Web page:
“For example I think it’s absurd that home burglary and other minor crimes are subject to preventative prison,” she said. “I believe that there are some crimes that must be subject to preventative prison … but crimes were added indiscriminately to article 19: transport theft, burglaries, some other crimes.”
One person in favor of pre-trial detention being scrapped is Saskia Niño de Rivera, president of Reinserta, a civil society organization that helps ex-prisoners reintegrate into society. In an online video message, she noted that some suspects remain in pre-trial detention for years without the opportunity to clear their name.
Niño de Rivera said she personally knew of people who have spent as long as 18 years in jail without facing trial. “In Mexico, [suspects] are guilty until the opposite is proven.”
She also said that people unable to afford legal defense are more likely to end up in preventative prison in cases in which judges have the discretion to decide whether to incarcerate suspects or not.
“Who are we putting in jail? … Those who have access to [legal] defense aren’t in jail. … The majority of people in [preventative detention] … are people who didn’t have access to justice,” she said.
“Forty-seven percent of people in prison have been waiting for years for their culpability to be determined,” she wrote on Twitter.
In another Twitter post, Niño de Rivera indicated that she was puzzled by the interior minister’s remark about the threat to the government’s non-confrontational security strategy. “I’m so confused. ‘Hugs, not bullets’ is an ideology that goes against preventative prison,” she wrote.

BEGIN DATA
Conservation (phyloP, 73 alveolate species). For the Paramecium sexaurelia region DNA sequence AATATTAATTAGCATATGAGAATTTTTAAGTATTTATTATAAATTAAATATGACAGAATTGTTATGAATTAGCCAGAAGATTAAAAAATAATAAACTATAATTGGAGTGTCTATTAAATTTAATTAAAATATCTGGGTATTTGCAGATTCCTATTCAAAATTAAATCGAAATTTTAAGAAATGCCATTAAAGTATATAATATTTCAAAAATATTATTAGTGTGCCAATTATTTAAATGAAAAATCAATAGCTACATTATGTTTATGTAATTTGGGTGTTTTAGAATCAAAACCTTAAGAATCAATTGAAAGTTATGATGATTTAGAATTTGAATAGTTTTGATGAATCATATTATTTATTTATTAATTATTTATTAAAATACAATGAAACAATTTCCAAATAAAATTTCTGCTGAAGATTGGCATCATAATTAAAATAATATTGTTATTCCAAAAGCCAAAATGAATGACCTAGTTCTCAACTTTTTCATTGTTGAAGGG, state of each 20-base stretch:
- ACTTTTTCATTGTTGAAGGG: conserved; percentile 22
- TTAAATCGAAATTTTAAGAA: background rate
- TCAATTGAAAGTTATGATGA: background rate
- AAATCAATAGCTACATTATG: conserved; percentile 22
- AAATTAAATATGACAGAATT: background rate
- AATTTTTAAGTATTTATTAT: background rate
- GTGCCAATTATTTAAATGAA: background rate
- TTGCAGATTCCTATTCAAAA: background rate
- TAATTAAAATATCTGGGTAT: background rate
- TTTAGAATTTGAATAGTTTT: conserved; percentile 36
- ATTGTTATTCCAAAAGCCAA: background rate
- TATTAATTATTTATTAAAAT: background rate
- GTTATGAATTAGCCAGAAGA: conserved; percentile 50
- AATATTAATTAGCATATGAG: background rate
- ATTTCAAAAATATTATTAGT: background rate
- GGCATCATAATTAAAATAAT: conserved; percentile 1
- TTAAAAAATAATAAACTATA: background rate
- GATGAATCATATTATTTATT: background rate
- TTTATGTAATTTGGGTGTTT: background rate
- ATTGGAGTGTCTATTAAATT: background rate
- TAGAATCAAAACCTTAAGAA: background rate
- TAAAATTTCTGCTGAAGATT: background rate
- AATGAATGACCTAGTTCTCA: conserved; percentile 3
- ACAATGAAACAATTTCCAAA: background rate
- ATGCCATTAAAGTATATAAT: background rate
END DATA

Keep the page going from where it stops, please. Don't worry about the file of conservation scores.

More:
In an opinion piece published by the Reforma newspaper, two National Autonomous University (UNAM) legal researchers also argued against pre-trial detention, asserting that it’s overused.
“This precautionary measure to incarcerate people without a sentence has been used disproportionately and indiscriminately under the false promise of providing security and combating impunity,” Juan Jesús Garza Onofre and Javier Martín Reyes wrote. “Today the jails are full of alleged culprits, individuals that don’t have a sentence but are deprived of their freedom.”
The UNAM researchers noted that the Inter-American Court of Human Rights has made it clear that mandatory preventative custody is a violation of due process, the presumption of innocence and personal freedoms. If the SCJN invalidates the constitutional provision that allows it, thousands of prisoners could benefit, they wrote.
Garza and Reyes criticized López Obrador for “muddying” the debate about preventative prison through his “eagerness to defend the [growing] catalogue of ‘serious crimes.’”
“He misinforms citizens and allows simple rhetoric to substitute serious debate,” they wrote. “… Instead of promoting measures oriented toward the prevention of crime and the strengthening of police and prosecutor capacities, the López Obrador administration, refusing to accept its failed security strategy, resorts to the heavy-handed [approach] … and perpetuates the worst legacy of penal populism.”
The researchers criticized the government’s statement in support of pre-trial detention, asserting that it was a document “without a single legal argument, which crudely lies by saying that mandatory prison is ‘fundamental’ to avoid the flight of the accused and to protect victims, as if all this wasn’t possible with discretionary pre-trial detention.”
The latter is discretionally imposed by a judge in cases where the suspect is considered a flight risk and/or danger to the community, whereas mandatory pre-trial detention applies automatically to people accused of certain crimes.
In a Twitter post, Melissa Ayala, a lawyer, suggested the government has forgotten about the discretionary measure.
“Reminder that discretionary pre-trial detention exists,” she wrote. “Why don’t they want to let mandatory [pre-trial detention] go?”
With reports from El Universal